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Abuse – transitive verb 1: to put to a wrong or improper use; 2: obsolete (deceive); 3: to use so as to injure or damage (maltreat); 4: to attack in words (revile).
noun 1: a corrupt practice or custom; 2: improper or excessive use or treatment (misuse); a deceitful act (deception); 4: language that condemns or vilifies usually unjustly, intemperately, and angrily; 5: physical maltreatment.
Abuse, in any and all of its forms, is something many Korean women and girls deal with every day. In 2002, a survey done by the Korean Institute of Criminology, the number of sex purchases in Korea equaled to 4.4 of the countries GDP (Gross Domestic Product), almost the same as agriculture, forestry, and fishing industries combined. The survey also showed that there were at least 33,000 women working in prostitution. 8% of women working in Korea in their twenties and thirties were prostitutes. Also, a survey done by the Korea Women’s Hot Line showed that 42.6% of Korean men have purchased sexual service when having a drink. 12.9% of men said that they have bought sex when on business. 41.3% of all Koreans did not know that prostitution was illegal in Korea. Despite these outrageous numbers, prostitution has been illegal in Korea since 1961.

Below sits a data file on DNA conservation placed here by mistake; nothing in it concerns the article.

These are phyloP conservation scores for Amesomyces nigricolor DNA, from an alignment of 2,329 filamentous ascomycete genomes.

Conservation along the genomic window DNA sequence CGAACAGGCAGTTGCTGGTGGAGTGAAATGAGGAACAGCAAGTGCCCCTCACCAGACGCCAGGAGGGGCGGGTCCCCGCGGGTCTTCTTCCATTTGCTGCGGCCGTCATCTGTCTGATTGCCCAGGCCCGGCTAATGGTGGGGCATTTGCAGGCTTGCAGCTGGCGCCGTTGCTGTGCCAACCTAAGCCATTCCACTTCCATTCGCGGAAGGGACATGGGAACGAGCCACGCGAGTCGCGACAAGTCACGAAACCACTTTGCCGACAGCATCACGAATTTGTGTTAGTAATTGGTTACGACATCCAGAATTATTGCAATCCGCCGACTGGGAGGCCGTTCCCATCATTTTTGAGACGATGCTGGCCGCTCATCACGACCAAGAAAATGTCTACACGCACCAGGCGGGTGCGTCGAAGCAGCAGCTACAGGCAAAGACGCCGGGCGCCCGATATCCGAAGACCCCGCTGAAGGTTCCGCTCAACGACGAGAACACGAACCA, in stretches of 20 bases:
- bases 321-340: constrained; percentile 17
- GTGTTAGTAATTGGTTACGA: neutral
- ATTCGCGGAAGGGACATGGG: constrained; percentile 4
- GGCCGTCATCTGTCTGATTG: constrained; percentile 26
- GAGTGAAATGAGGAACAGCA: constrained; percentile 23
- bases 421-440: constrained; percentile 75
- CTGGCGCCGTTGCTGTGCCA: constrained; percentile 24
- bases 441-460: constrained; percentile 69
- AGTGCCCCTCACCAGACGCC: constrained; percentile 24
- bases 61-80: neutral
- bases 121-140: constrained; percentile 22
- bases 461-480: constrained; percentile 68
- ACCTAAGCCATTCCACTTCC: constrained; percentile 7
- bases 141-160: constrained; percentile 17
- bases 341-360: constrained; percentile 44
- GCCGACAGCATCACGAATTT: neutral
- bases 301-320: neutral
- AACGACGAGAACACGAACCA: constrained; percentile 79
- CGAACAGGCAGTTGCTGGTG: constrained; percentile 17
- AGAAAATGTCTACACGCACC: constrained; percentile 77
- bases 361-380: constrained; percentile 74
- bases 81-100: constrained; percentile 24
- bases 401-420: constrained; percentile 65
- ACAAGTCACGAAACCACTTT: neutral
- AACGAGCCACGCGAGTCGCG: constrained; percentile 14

A common place that prostitution takes place in is Miari Texas Village (Also known as Miari Texas, Texas Village, Texas Miari, or just plain Miari.) an area in north-eastern Seoul, with over 250 prostitution houses. In these houses, liquor and food are served in the front and in the back, sex services take place in the back rooms. On average, a woman will see five to ten men a night. The women usually get paid 1.5 million won ($1, 340.00) monthly, along with 1,500 won ($14.00) for each client they see.
One very disturbing thing about Miari Texas is that 30% of about 1,000 prostitutes are under the age of eighteen. Even though prostitution is illegal, it is tolerated, if the women are over eighteen. Many of the young prostitutes in Miari Texas are runaways who feel they have nothing more to lose.